Managing Winter Forage Challenges

Author: Jack Scallan 

It has been well documented over the last few months that grass quantity and quality were well below target levels, which meant that stock had to be supplemented with silage etc., during the later summer months. It is therefore no surprise that silage quantity and quality are very variable this year.

Any surplus silage that was left over from last year was used up during the drought period, meaning that supply may be tight in late February or early March. A forage budget should therefore be carried out as soon as possible, which measures the length, breath and average height of the silage and maize pits and divides the result by a predetermined co-efficient to give you the number of dry matter tonnes available. With baled silage, the number of bales divided by a predetermined co-efficient will give you a similar result.

As with silage quantity, silage quality is also very variable this year. Dry matter is ranging from low 20’s to as high as 40% in one or two cases. Similarly, dry matter digestibility (DMD) is ranging from low to mid 60’s to high 70’s, while protein is ranging from 8% up to 14%. Those samples with high values tend to be the exception and overall results are lower in quality. It is therefore essential that your silage is tested, as even though there may be sufficient supply, it may not provide the required nutrients to the animal.

Our Cooney Furlong Sales Representatives are available to assist you in carrying out a forage budget, so please get in contact today.



Consider Other Winter Forages

If silage is in short supply, other forages such as maize silage, fodder beet and even straw should be considered. All these forages will combine well with silage, provided the overall diet is balanced and meets the nutrient requirements of the animal being fed. For example, 600 kg finishing steers with 1.4 kg daily liveweight gain (DLWG), would need 844 g/head/day of available protein and approximately 10 UFV/day. Whereas a milking cow producing 20lt/day at 3.3% milk protein and 3.8% milk fat, would require 1,380g/head/day of available protein and 16 UFL/day from the diet.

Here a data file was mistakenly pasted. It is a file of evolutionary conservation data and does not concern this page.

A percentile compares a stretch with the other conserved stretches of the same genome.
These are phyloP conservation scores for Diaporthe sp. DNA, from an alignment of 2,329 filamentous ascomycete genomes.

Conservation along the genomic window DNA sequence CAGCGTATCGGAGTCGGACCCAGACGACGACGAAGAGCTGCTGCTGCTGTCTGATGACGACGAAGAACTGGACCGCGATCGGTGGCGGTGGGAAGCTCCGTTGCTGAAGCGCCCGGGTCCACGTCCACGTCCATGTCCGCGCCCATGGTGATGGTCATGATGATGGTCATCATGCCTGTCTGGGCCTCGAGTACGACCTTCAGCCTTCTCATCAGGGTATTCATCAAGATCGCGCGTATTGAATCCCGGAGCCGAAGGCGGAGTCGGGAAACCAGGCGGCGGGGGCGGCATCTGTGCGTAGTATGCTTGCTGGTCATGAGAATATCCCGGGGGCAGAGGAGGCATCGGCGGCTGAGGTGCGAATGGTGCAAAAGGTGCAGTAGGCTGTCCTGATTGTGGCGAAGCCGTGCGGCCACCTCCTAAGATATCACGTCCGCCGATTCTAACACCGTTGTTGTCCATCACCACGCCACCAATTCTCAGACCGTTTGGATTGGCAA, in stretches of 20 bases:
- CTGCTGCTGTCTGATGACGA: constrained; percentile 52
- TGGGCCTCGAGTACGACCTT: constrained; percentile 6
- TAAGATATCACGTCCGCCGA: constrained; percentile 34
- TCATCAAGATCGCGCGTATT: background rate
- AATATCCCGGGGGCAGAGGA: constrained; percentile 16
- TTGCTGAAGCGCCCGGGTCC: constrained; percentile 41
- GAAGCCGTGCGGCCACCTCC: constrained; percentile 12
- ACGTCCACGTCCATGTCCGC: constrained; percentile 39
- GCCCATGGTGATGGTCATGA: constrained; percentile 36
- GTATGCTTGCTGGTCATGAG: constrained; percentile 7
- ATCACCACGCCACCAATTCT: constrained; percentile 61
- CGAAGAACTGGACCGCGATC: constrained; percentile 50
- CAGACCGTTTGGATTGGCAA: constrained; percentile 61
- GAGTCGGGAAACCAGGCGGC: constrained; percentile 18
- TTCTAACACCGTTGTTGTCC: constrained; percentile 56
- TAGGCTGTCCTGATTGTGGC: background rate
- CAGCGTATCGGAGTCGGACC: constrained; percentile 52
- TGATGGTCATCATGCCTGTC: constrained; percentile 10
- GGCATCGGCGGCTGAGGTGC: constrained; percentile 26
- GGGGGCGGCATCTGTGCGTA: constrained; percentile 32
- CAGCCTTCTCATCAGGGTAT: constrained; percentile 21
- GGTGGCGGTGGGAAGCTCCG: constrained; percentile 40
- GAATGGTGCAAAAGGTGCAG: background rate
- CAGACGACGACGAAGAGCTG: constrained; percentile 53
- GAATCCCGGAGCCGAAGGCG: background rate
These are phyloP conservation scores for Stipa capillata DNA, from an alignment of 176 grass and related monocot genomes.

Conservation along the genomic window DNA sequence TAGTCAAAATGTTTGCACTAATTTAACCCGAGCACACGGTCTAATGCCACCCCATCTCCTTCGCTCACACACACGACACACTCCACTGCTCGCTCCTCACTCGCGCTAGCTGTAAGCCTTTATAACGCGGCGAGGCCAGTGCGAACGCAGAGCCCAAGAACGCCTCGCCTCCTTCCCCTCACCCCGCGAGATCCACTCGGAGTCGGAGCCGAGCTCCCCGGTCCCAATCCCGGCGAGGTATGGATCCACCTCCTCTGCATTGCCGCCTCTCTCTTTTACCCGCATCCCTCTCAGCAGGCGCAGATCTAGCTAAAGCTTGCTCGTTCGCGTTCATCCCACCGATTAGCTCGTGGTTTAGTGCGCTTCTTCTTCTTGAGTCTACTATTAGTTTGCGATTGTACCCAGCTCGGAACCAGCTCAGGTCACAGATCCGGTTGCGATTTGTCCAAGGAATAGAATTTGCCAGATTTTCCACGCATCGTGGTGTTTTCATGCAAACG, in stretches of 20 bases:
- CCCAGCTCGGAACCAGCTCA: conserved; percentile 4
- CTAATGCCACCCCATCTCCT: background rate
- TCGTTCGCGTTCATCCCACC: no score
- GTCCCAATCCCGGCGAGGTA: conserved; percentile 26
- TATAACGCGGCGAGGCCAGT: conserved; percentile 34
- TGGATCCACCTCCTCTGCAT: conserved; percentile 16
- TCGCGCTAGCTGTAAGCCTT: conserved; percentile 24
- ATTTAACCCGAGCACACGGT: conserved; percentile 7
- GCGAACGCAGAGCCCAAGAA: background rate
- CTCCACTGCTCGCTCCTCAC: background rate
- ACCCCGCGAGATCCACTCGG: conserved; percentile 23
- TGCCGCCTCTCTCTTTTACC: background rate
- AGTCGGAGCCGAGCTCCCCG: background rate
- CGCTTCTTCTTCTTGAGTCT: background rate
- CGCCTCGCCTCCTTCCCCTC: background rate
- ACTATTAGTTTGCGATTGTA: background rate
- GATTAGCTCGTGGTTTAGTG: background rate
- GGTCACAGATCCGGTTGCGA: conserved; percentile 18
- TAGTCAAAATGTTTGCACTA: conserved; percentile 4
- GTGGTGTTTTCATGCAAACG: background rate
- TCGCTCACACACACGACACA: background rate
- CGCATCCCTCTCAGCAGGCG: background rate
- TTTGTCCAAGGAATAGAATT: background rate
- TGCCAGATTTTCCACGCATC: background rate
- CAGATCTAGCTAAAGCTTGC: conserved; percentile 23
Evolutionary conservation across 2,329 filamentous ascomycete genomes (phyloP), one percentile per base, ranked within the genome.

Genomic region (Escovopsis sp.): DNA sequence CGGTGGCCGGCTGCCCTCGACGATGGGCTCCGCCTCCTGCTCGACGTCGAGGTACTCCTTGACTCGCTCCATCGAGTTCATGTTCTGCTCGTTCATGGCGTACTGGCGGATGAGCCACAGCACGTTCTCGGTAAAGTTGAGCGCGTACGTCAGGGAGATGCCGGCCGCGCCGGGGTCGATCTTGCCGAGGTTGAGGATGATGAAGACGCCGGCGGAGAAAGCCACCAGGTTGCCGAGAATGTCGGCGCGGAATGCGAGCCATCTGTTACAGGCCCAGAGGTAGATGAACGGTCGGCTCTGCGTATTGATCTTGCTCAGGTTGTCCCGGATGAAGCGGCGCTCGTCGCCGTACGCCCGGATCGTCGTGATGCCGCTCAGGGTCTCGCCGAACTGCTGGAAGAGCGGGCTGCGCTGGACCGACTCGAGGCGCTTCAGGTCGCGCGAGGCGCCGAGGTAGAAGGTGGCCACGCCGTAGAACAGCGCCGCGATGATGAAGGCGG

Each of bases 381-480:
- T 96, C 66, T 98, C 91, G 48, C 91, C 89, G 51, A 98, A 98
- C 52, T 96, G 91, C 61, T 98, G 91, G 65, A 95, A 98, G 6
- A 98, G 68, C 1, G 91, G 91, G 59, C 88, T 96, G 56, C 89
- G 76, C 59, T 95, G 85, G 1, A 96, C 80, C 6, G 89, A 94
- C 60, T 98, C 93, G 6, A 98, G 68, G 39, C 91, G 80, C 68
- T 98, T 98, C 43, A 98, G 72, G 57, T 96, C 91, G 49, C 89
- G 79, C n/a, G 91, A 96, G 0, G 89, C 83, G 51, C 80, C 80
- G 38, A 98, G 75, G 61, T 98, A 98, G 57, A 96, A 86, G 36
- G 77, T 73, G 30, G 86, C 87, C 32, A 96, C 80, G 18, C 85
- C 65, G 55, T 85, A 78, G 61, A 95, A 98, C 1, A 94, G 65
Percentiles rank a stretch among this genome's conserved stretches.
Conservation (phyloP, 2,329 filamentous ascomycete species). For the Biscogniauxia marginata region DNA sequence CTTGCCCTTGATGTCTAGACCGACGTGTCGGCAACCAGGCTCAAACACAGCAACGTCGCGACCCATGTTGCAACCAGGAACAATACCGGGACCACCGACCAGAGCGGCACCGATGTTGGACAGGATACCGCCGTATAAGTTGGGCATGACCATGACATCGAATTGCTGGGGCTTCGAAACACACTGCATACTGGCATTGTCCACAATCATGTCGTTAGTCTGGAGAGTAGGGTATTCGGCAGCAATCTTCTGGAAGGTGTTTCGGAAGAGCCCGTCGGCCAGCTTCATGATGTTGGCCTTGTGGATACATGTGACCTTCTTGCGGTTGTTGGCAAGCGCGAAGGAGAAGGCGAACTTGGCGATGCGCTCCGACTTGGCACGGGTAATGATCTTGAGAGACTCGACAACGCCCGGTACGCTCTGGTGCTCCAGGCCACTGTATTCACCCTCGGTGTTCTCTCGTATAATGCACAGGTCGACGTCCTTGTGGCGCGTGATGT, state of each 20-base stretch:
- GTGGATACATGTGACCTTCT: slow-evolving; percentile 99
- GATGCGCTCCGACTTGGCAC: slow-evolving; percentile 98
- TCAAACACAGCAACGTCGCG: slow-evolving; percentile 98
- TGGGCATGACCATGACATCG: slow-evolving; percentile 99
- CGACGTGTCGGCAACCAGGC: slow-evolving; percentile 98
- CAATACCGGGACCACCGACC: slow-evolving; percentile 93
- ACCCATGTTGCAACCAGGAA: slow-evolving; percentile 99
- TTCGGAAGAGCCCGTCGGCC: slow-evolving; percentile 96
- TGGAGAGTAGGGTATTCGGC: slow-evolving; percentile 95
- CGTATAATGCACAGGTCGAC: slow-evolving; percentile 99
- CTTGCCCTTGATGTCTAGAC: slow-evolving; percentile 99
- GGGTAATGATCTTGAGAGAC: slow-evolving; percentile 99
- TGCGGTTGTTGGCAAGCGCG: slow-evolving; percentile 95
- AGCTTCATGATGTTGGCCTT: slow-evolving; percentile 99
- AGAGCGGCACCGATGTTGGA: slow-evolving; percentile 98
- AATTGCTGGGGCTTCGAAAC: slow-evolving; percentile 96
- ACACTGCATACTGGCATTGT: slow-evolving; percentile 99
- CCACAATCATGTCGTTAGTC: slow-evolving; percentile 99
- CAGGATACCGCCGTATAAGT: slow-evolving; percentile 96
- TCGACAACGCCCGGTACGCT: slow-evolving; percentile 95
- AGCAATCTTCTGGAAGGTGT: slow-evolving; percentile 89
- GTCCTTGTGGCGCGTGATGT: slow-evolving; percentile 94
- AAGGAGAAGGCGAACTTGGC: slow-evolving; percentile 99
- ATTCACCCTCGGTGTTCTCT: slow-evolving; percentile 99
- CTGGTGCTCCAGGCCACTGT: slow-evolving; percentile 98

If ground conditions and grass quantity allows, zero grazing in early spring may also be an option to consider as it elevates shortages at that time. It is vitally important that there is enough forage available in late March and April to act as a buffer feed to the highly nutritious, low fibre early spring grass. Maize silage is a very good buffer feed for this time of year.


Contact Our Team Today 

Getting your forage budget and winter diets right this winter will be challenging, but it can be done. Contact your local Cooney Furlong Sales Representative who will assist you in meeting these challenges.

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Grazing 2022: Maintaining milk production alongside grass issues

Author: Jack Scallan 


The last twelve months have seen many unprecedented changes in agriculture, both globally and domestically. The dairy industry did not escape these changes. There has been a major reduction in milk production globally due to mainly grain/feed and fertiliser prices which have increased exponentially over the last 18 months, while global demand has been maintained. This has led to the milk price increasing from about 30c/l base price to an unprecedented base price of about 52c/l over the same period.


Grass Quality and Quantity 

In Ireland, milk production is mainly based on grass, which is a very variable product both in quantity and quality. This has been seen throughout the spring and early summer where growth rates were very good in January and February but were poor in late March and April to improve again in mid-May. This may well be the pattern for the rest of the year depending on rainfall.

Also, during this time, grass quality was very variable and this changed from week to week. Grass protein over the grazing period has been poor in general. Normally it should be around 22 to 28%, however it hardly reached 18-19% throughout the spring. Protein in the diet will drive milk yield but grass is the main source of protein in the diet of a spring calving herd. If dietary protein is low, then milk yield will be reduced and peak milk is not reached. An indication of low dietary protein is milk urea, which fluctuated quite a lot this spring/summer.




Energy and Fibre

Energy and fibre have been variable throughout the grazing period also. Fibre (NDF), though low at times, has been steadily increasing to normal levels lately, which means that rumen function will become more normalised. Both fibre and energy are a major influence on milk fat yield and the general good health of the animal, while energy is a major contributor to milk protein yield. Energy has also varied quite a bit over the grazing period but not as much as protein. Like protein, grass is the main contributor to dietary energy. Indications of low dietary energy are low milk protein and fat yields and poor fertility (though other factors can also influence fertility). Grass dry matter was in general low this spring/summer (approximately 15-16%) and this had a substantial effect on intake which limited the amount of protein and energy that the cow could get from grass.